Galactic/Papa Mali, The Paradise, Boston, MA- 3/26
From the moment Galactic took the stage in front of a sold-out Paradise Rock Club, it was clear that there were no hard feelings left over from the early February date the band had postponed due to keyboardist Richard Vogel's sudden illness. In fact, a month of mounting anticipation on the part of fans, and a recent European run may have been just what the doctor ordered for Galactic's return to the Northeast.
New Orleans blues troubadour Papa Mali opened the night with an acoustic set, traditional while engaging. True to both his delta roots and his experience with reggae band the Killer Bees, Mali may be the first performer to dub the blues. After leading the crowd in a call and response "True Religion," he closed his set with James Booker's "Junco Partner," an impressive translation of boogie-woogie piano to the slide guitar.
As a gracious gesture to patient fans, Galactic launched their opening set with a barrage of favorites. "Go Go" and "Crazyhorse Mongoose" featured drummer Stanton Moore at his most zealous, rising to his feet with excitement, and inciting fellow band mates with cries and gestures. Saxophonist Ben Ellman was the first to heed the rallying cry, blowing sweeping lines that on occasion overpowered the keys and guitar. While subtle and supportive, Jeff Raines guitar was the last to wake up, sometimes even masked mid-solo by Ellman's raspy, comping harmonica.
After a dark, gypsy shuffle, Papa Mali joined the band for a bouncy tune built upon a 6-feel on the drums and a 4-feel on Robert Mercurio's bass. The result was loose and wiggly, something perhaps more appropriate for a String Cheese show than a swamp-funk showcase. While strong in his own right, Mali's sound was not flattered by the backing band, as the subtleties of his guitar work became lost in the mix.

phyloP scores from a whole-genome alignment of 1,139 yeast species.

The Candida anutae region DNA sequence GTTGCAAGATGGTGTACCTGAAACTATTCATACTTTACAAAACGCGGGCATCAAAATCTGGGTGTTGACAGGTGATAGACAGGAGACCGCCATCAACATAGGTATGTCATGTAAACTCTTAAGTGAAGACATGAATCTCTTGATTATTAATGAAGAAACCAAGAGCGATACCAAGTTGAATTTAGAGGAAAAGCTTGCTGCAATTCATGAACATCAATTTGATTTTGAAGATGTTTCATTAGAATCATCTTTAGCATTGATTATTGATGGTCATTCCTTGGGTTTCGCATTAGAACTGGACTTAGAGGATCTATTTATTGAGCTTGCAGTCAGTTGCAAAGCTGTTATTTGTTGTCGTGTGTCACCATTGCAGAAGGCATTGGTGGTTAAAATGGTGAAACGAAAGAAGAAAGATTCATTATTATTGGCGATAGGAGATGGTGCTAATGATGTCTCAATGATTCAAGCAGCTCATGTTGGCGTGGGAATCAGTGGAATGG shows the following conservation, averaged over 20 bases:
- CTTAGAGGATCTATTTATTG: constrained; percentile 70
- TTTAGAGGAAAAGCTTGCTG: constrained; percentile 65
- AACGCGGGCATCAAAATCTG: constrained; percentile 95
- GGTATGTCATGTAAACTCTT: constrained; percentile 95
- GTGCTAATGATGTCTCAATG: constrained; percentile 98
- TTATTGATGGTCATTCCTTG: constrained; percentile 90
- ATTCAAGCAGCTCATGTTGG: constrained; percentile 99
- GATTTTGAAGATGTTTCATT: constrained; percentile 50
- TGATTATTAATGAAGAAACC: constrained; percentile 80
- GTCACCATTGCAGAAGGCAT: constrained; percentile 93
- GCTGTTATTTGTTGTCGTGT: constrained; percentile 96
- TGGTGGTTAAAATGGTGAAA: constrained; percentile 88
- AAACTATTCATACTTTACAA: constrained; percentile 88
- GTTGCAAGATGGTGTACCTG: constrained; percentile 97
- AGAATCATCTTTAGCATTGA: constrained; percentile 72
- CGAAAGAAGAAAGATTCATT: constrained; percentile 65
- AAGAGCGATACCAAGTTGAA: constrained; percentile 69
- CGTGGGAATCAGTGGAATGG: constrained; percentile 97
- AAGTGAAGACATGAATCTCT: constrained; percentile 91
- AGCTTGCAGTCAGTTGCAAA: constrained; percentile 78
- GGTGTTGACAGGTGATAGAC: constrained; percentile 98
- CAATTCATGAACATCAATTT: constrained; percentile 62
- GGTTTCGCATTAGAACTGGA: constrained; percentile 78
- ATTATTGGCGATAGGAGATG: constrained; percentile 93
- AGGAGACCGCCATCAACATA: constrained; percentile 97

That said, the first set closed with a sampling from Galactic's forthcoming hip hop disc. As Ellman scratched sampled electronics on his onstage MPC, Moore and Mercurio descended into a heavier backbeat. The sign of a burgeoning Zeppelin obsession (Moore covered "When the Levee Breaks" on his latest solo disc), or perhaps a testament to how NO-savvy Zeppelin was, the beat evolved into the immediately recognizable "Kashmir," with Ellman even aping Robert Plant on the tenor sax.
The second set took off in much the manner of the first. "Hamp's Hump" found Moore pushing the second-line beat to the brink of disintegration without ever fully dismantling the pocket. Mali took stage for a mid-set space break, accompanied by a curious hovering balloon, and then Raines let a little fire from his belly on a slide tune. As Moore's spark had, at last, ignited the rest of the band, Ellman announced a last-minute addition to close out the show. Four trombones from Bonerama brought the cast to nine for a smoking rendition of "Baker's Dozen."
Good things come to those who wait, they say, and if by good things they mean steam-roller funk, then patience truly is a virtue.